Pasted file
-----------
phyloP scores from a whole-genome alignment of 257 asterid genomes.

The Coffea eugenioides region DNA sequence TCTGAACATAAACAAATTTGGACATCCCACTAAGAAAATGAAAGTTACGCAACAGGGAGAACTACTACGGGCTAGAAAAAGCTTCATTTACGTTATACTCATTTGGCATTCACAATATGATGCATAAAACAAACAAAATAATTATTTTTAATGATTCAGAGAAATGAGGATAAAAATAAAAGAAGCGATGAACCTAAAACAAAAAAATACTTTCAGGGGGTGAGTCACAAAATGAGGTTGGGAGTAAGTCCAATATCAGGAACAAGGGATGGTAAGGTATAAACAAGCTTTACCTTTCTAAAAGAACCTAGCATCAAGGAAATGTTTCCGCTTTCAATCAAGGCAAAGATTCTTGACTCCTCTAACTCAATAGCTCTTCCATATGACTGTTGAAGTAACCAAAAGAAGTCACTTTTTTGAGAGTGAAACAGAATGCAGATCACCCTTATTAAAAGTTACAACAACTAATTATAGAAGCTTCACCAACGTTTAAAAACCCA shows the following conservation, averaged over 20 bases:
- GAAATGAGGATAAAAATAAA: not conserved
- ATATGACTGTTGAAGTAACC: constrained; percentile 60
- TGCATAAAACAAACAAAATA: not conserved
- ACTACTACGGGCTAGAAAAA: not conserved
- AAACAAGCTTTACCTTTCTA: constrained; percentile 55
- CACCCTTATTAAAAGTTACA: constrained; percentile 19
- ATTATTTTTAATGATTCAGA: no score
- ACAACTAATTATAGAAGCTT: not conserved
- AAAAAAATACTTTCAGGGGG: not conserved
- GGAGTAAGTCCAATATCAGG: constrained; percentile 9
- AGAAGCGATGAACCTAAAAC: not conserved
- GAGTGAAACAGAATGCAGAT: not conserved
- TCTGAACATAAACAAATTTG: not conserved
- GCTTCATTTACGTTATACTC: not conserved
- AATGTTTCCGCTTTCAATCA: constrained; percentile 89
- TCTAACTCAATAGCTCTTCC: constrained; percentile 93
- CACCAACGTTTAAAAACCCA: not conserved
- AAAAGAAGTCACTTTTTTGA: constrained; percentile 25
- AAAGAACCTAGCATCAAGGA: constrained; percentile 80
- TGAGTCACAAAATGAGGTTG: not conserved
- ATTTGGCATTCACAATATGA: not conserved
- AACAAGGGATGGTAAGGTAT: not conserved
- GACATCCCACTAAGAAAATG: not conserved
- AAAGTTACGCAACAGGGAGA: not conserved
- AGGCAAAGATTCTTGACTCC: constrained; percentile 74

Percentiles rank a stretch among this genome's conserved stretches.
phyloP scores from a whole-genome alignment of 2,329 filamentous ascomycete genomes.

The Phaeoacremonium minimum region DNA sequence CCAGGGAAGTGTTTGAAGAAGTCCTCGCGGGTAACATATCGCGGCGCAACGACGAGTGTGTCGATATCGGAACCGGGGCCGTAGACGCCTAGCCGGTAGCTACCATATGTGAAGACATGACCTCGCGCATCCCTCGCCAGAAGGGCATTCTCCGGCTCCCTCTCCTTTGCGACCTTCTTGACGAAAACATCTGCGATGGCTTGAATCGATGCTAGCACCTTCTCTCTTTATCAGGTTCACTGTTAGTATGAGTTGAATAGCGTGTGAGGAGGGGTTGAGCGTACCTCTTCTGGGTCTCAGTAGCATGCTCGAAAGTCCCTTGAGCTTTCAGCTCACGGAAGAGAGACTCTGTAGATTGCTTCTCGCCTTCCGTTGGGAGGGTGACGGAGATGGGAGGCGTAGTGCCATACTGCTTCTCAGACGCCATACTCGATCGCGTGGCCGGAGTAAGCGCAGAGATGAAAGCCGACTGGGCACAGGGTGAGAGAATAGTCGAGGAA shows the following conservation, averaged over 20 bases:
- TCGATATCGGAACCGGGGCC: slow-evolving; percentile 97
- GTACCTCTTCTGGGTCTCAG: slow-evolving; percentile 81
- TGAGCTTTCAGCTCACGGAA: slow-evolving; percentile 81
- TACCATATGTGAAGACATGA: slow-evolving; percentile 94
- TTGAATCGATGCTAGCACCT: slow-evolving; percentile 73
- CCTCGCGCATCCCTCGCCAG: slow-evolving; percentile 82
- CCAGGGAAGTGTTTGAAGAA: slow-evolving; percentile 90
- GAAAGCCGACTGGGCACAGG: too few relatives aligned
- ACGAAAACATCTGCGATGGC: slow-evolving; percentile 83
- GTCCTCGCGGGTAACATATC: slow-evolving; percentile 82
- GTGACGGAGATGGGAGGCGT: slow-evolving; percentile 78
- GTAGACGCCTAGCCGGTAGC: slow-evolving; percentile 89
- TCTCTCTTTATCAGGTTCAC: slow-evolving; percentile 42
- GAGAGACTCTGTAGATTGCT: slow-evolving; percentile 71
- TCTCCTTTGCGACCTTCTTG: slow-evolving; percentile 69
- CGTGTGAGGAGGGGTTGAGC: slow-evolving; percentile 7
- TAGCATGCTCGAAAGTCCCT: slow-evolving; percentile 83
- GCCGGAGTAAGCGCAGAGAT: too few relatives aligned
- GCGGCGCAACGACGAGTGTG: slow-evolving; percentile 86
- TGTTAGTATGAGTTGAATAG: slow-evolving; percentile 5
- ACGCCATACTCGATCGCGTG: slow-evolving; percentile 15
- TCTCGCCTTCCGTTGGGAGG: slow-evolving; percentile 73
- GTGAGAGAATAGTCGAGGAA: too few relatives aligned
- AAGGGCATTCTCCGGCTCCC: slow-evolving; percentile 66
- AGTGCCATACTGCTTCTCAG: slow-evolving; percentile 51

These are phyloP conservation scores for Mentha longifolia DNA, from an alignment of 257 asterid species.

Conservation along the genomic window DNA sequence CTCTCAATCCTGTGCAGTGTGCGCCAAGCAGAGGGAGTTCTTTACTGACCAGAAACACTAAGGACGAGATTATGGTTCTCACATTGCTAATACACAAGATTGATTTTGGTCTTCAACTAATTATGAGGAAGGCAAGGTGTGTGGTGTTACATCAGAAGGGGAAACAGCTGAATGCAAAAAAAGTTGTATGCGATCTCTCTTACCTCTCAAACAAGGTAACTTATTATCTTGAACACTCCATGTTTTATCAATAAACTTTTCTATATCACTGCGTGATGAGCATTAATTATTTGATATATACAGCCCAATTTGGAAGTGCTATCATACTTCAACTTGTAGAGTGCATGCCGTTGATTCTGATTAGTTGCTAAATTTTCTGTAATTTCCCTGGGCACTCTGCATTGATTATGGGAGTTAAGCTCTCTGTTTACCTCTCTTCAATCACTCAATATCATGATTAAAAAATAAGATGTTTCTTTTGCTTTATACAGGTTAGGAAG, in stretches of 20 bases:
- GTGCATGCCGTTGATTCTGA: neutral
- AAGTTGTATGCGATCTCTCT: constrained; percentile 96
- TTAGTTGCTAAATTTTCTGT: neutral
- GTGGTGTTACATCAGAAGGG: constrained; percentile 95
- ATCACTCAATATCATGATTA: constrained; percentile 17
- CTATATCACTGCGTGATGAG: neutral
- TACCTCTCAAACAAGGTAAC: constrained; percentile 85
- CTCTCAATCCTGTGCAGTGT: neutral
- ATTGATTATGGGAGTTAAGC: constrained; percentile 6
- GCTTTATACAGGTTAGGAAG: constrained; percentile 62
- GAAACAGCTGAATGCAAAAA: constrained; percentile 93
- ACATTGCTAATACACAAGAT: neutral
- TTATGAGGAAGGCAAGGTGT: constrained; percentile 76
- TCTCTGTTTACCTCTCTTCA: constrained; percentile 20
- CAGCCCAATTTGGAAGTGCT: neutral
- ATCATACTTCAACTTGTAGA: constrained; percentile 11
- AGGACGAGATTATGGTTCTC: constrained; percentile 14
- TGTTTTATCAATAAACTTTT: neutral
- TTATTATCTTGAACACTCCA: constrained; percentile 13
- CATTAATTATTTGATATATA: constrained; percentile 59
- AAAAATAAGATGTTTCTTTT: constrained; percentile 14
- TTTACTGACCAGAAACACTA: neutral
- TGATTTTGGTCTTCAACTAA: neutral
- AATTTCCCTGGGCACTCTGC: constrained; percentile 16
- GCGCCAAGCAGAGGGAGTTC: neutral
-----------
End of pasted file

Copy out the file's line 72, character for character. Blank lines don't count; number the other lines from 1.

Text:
- CAGCCCAATTTGGAAGTGCT: neutral